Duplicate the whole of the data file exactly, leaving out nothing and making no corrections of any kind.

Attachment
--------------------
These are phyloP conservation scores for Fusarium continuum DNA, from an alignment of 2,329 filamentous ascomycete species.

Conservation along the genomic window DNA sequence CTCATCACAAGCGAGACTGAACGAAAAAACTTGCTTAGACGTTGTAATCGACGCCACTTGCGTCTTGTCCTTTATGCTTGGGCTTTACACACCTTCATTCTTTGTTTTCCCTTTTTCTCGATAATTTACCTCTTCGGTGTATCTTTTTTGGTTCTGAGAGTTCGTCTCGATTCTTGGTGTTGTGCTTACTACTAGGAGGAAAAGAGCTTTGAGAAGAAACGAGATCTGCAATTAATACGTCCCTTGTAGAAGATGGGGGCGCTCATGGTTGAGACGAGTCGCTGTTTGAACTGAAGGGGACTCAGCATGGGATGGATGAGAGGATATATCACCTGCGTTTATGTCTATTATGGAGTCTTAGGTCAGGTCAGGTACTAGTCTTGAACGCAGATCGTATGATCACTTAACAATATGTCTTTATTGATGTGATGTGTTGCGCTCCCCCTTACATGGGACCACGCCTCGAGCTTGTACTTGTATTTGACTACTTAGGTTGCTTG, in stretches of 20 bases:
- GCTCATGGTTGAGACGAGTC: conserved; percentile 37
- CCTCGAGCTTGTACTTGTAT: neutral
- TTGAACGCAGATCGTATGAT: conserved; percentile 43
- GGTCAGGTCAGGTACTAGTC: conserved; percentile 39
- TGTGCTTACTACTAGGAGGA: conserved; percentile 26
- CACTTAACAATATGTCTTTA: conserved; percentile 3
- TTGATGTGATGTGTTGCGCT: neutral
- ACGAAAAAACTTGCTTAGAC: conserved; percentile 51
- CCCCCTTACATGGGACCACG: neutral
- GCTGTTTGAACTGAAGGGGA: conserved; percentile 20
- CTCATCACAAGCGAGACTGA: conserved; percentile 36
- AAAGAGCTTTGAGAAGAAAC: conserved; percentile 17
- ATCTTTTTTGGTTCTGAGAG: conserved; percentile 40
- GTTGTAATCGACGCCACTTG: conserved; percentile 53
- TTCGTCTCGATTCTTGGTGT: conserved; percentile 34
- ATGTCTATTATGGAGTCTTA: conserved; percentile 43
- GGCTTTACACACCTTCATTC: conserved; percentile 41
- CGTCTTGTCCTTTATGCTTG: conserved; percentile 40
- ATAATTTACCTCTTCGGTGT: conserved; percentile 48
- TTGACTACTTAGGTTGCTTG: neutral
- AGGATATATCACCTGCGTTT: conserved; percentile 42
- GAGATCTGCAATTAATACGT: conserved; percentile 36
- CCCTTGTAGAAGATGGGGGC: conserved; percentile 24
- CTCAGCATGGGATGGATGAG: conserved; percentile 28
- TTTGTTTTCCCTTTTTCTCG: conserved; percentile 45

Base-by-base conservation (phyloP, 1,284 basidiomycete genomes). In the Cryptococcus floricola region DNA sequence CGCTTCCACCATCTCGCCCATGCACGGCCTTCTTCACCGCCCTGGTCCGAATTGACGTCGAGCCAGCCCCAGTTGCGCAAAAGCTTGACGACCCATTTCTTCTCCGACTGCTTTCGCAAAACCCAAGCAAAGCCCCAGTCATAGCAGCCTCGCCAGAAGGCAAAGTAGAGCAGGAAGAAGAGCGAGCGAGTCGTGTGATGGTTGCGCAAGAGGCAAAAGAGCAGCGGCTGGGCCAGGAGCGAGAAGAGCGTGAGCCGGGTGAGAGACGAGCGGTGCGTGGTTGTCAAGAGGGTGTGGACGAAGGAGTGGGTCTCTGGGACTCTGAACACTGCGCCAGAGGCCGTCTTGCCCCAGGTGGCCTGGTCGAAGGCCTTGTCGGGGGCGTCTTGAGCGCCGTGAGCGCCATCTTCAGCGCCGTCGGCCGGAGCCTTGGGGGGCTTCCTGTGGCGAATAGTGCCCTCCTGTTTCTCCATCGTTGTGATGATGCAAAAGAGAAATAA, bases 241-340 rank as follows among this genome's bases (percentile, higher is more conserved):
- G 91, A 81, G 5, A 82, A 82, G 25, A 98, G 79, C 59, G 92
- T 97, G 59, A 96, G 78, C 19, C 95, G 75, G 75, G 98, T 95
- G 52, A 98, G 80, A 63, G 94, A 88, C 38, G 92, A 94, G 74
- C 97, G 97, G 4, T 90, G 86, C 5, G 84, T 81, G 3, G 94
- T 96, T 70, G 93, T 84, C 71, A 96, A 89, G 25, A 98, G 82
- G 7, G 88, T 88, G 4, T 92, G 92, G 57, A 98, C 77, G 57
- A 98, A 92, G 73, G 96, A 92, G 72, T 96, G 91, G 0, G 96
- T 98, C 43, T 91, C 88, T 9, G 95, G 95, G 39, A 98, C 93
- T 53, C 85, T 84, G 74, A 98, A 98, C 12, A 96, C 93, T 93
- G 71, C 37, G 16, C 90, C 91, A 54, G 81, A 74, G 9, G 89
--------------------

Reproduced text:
These are phyloP conservation scores for Fusarium continuum DNA, from an alignment of 2,329 filamentous ascomycete species.

Conservation along the genomic window DNA sequence CTCATCACAAGCGAGACTGAACGAAAAAACTTGCTTAGACGTTGTAATCGACGCCACTTGCGTCTTGTCCTTTATGCTTGGGCTTTACACACCTTCATTCTTTGTTTTCCCTTTTTCTCGATAATTTACCTCTTCGGTGTATCTTTTTTGGTTCTGAGAGTTCGTCTCGATTCTTGGTGTTGTGCTTACTACTAGGAGGAAAAGAGCTTTGAGAAGAAACGAGATCTGCAATTAATACGTCCCTTGTAGAAGATGGGGGCGCTCATGGTTGAGACGAGTCGCTGTTTGAACTGAAGGGGACTCAGCATGGGATGGATGAGAGGATATATCACCTGCGTTTATGTCTATTATGGAGTCTTAGGTCAGGTCAGGTACTAGTCTTGAACGCAGATCGTATGATCACTTAACAATATGTCTTTATTGATGTGATGTGTTGCGCTCCCCCTTACATGGGACCACGCCTCGAGCTTGTACTTGTATTTGACTACTTAGGTTGCTTG, in stretches of 20 bases:
- GCTCATGGTTGAGACGAGTC: conserved; percentile 37
- CCTCGAGCTTGTACTTGTAT: neutral
- TTGAACGCAGATCGTATGAT: conserved; percentile 43
- GGTCAGGTCAGGTACTAGTC: conserved; percentile 39
- TGTGCTTACTACTAGGAGGA: conserved; percentile 26
- CACTTAACAATATGTCTTTA: conserved; percentile 3
- TTGATGTGATGTGTTGCGCT: neutral
- ACGAAAAAACTTGCTTAGAC: conserved; percentile 51
- CCCCCTTACATGGGACCACG: neutral
- GCTGTTTGAACTGAAGGGGA: conserved; percentile 20
- CTCATCACAAGCGAGACTGA: conserved; percentile 36
- AAAGAGCTTTGAGAAGAAAC: conserved; percentile 17
- ATCTTTTTTGGTTCTGAGAG: conserved; percentile 40
- GTTGTAATCGACGCCACTTG: conserved; percentile 53
- TTCGTCTCGATTCTTGGTGT: conserved; percentile 34
- ATGTCTATTATGGAGTCTTA: conserved; percentile 43
- GGCTTTACACACCTTCATTC: conserved; percentile 41
- CGTCTTGTCCTTTATGCTTG: conserved; percentile 40
- ATAATTTACCTCTTCGGTGT: conserved; percentile 48
- TTGACTACTTAGGTTGCTTG: neutral
- AGGATATATCACCTGCGTTT: conserved; percentile 42
- GAGATCTGCAATTAATACGT: conserved; percentile 36
- CCCTTGTAGAAGATGGGGGC: conserved; percentile 24
- CTCAGCATGGGATGGATGAG: conserved; percentile 28
- TTTGTTTTCCCTTTTTCTCG: conserved; percentile 45

Base-by-base conservation (phyloP, 1,284 basidiomycete genomes). In the Cryptococcus floricola region DNA sequence CGCTTCCACCATCTCGCCCATGCACGGCCTTCTTCACCGCCCTGGTCCGAATTGACGTCGAGCCAGCCCCAGTTGCGCAAAAGCTTGACGACCCATTTCTTCTCCGACTGCTTTCGCAAAACCCAAGCAAAGCCCCAGTCATAGCAGCCTCGCCAGAAGGCAAAGTAGAGCAGGAAGAAGAGCGAGCGAGTCGTGTGATGGTTGCGCAAGAGGCAAAAGAGCAGCGGCTGGGCCAGGAGCGAGAAGAGCGTGAGCCGGGTGAGAGACGAGCGGTGCGTGGTTGTCAAGAGGGTGTGGACGAAGGAGTGGGTCTCTGGGACTCTGAACACTGCGCCAGAGGCCGTCTTGCCCCAGGTGGCCTGGTCGAAGGCCTTGTCGGGGGCGTCTTGAGCGCCGTGAGCGCCATCTTCAGCGCCGTCGGCCGGAGCCTTGGGGGGCTTCCTGTGGCGAATAGTGCCCTCCTGTTTCTCCATCGTTGTGATGATGCAAAAGAGAAATAA, bases 241-340 rank as follows among this genome's bases (percentile, higher is more conserved):
- G 91, A 81, G 5, A 82, A 82, G 25, A 98, G 79, C 59, G 92
- T 97, G 59, A 96, G 78, C 19, C 95, G 75, G 75, G 98, T 95
- G 52, A 98, G 80, A 63, G 94, A 88, C 38, G 92, A 94, G 74
- C 97, G 97, G 4, T 90, G 86, C 5, G 84, T 81, G 3, G 94
- T 96, T 70, G 93, T 84, C 71, A 96, A 89, G 25, A 98, G 82
- G 7, G 88, T 88, G 4, T 92, G 92, G 57, A 98, C 77, G 57
- A 98, A 92, G 73, G 96, A 92, G 72, T 96, G 91, G 0, G 96
- T 98, C 43, T 91, C 88, T 9, G 95, G 95, G 39, A 98, C 93
- T 53, C 85, T 84, G 74, A 98, A 98, C 12, A 96, C 93, T 93
- G 71, C 37, G 16, C 90, C 91, A 54, G 81, A 74, G 9, G 89